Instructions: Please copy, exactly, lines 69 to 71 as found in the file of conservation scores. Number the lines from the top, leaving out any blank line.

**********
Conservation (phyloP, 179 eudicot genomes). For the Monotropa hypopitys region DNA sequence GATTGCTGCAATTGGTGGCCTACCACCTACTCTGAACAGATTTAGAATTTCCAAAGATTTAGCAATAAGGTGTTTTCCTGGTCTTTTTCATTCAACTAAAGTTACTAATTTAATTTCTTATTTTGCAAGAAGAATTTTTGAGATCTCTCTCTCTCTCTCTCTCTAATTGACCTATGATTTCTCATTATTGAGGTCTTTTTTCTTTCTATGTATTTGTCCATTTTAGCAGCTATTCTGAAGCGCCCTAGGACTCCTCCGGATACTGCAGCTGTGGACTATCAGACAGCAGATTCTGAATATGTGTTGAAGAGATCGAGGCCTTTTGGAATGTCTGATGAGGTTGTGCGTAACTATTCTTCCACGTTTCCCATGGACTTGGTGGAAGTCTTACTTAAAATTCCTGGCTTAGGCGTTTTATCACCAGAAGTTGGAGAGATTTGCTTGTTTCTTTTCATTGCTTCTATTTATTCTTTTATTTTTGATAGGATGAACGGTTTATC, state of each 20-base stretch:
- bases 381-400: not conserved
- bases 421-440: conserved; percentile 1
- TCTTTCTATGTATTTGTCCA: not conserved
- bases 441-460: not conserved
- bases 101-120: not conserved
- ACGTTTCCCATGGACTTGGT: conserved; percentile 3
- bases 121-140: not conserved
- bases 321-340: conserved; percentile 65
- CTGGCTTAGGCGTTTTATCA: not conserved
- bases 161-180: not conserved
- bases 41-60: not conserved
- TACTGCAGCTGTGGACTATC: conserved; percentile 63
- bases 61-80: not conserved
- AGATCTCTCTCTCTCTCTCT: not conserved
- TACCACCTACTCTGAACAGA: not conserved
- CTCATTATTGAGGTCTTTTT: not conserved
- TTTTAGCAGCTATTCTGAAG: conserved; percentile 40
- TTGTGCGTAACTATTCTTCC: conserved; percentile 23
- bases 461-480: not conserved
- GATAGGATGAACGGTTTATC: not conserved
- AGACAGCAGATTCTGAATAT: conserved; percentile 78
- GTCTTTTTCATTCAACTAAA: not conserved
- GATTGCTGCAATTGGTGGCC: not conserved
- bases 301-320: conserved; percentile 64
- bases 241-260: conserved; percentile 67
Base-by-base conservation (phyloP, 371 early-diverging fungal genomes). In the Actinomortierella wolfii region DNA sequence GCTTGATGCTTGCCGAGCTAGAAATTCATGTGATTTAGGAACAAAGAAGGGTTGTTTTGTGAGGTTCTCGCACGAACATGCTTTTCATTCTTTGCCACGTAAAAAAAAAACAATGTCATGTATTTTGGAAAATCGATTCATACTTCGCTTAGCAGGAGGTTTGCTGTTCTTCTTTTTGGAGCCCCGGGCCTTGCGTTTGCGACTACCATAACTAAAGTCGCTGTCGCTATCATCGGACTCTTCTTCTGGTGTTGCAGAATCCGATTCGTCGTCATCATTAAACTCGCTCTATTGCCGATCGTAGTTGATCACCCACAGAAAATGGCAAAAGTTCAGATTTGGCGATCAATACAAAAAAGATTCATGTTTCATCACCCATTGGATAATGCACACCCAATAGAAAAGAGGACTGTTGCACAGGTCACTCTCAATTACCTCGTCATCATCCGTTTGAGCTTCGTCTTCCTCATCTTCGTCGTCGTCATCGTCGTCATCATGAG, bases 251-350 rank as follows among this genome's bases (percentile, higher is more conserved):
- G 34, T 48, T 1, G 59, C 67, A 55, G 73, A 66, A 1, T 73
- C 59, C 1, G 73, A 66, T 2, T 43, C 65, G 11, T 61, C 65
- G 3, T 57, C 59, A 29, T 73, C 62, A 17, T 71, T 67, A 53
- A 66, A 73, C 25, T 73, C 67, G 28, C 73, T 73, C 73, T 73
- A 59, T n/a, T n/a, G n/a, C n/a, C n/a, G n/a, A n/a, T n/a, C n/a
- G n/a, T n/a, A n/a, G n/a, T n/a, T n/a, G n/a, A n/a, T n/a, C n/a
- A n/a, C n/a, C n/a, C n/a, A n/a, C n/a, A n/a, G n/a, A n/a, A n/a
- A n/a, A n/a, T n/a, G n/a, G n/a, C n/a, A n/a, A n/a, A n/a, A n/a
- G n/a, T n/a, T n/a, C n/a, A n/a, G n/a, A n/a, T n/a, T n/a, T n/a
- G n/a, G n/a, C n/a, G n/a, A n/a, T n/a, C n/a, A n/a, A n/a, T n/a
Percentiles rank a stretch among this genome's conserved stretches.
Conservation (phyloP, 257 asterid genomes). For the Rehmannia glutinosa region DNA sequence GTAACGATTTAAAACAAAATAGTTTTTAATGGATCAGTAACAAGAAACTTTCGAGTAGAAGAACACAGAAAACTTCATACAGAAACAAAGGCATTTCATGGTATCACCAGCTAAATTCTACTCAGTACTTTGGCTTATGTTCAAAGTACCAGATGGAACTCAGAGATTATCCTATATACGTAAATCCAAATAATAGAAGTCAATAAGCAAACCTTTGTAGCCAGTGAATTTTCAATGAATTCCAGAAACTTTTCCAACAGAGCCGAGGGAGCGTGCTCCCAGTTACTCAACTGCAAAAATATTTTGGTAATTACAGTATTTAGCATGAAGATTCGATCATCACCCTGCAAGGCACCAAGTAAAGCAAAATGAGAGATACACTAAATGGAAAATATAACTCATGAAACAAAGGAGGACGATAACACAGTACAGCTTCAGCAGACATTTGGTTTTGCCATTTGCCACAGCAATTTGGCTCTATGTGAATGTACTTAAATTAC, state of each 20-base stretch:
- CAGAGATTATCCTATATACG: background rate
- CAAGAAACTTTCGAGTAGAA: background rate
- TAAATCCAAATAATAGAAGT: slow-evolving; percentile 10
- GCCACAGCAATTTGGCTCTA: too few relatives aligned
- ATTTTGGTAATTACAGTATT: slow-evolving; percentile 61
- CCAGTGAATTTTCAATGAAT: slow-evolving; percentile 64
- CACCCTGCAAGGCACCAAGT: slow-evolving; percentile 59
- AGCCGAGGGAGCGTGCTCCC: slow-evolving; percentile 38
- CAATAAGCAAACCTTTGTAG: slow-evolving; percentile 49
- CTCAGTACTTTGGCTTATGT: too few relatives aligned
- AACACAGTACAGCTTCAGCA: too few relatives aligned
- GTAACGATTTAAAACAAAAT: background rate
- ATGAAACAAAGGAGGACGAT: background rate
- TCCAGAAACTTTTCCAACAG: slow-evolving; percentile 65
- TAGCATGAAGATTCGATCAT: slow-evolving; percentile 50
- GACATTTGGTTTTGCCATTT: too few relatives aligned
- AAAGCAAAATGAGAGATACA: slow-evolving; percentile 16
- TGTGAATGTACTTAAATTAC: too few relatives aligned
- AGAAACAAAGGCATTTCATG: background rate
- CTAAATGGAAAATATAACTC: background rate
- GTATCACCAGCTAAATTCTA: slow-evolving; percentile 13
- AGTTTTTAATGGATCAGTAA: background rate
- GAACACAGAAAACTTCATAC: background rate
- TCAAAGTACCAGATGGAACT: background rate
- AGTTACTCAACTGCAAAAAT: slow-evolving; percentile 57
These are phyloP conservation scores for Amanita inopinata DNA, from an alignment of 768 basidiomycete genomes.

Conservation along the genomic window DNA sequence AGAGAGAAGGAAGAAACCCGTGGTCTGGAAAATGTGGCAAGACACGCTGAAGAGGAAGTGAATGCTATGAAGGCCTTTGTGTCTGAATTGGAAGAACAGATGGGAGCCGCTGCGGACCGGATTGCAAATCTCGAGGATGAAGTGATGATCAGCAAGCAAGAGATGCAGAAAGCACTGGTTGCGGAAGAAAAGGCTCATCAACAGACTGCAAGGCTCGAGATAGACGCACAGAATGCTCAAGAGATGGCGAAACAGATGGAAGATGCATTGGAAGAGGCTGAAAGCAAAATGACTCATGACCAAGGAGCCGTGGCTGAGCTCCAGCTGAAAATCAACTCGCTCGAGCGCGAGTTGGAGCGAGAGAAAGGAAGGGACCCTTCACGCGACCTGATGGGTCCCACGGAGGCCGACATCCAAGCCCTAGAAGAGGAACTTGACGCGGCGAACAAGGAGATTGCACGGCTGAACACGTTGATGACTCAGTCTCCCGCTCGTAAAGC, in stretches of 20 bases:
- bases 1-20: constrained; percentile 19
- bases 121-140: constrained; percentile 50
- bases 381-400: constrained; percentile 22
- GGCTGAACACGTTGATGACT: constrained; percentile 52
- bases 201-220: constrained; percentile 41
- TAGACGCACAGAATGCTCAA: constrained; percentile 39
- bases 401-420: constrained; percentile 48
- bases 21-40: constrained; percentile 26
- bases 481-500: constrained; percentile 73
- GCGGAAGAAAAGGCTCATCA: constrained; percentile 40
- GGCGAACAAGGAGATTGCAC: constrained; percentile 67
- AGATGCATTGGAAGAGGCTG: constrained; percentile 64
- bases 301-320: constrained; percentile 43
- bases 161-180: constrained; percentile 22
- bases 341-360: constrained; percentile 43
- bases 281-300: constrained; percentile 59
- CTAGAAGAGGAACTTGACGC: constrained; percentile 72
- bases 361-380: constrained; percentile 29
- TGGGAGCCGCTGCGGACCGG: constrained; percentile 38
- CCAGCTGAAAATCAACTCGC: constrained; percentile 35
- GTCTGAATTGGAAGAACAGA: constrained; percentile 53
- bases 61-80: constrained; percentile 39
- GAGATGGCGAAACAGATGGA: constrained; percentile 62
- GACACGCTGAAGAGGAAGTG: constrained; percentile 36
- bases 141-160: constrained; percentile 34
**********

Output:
- bases 381-400: constrained; percentile 22
- GGCTGAACACGTTGATGACT: constrained; percentile 52
- bases 201-220: constrained; percentile 41